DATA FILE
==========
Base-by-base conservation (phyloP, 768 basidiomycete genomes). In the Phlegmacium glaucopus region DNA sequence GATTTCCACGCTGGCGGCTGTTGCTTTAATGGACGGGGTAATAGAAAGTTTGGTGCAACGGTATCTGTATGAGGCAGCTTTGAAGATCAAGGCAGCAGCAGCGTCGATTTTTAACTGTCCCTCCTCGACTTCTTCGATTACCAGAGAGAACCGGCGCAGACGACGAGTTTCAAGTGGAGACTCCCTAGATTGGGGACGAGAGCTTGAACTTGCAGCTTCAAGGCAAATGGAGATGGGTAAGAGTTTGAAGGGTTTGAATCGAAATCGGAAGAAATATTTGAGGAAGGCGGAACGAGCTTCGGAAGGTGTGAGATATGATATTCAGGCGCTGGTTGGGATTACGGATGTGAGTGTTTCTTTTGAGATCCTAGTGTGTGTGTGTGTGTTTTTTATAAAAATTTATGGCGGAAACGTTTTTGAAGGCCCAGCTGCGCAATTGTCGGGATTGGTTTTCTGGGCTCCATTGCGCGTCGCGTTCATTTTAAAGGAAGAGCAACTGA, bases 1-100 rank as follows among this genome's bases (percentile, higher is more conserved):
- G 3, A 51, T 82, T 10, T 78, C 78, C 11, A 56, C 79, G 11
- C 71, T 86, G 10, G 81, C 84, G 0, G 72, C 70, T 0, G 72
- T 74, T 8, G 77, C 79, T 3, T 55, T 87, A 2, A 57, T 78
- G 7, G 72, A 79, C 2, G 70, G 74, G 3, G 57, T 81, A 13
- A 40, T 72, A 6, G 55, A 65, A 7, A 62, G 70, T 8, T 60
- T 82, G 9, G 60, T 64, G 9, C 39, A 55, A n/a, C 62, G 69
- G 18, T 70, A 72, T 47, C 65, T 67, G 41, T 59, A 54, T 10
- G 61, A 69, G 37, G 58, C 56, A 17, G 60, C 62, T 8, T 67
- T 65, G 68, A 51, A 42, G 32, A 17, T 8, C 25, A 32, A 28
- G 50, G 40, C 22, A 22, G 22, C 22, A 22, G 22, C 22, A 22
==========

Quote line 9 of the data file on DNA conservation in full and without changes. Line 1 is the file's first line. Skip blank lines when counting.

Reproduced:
- G 61, A 69, G 37, G 58, C 56, A 17, G 60, C 62, T 8, T 67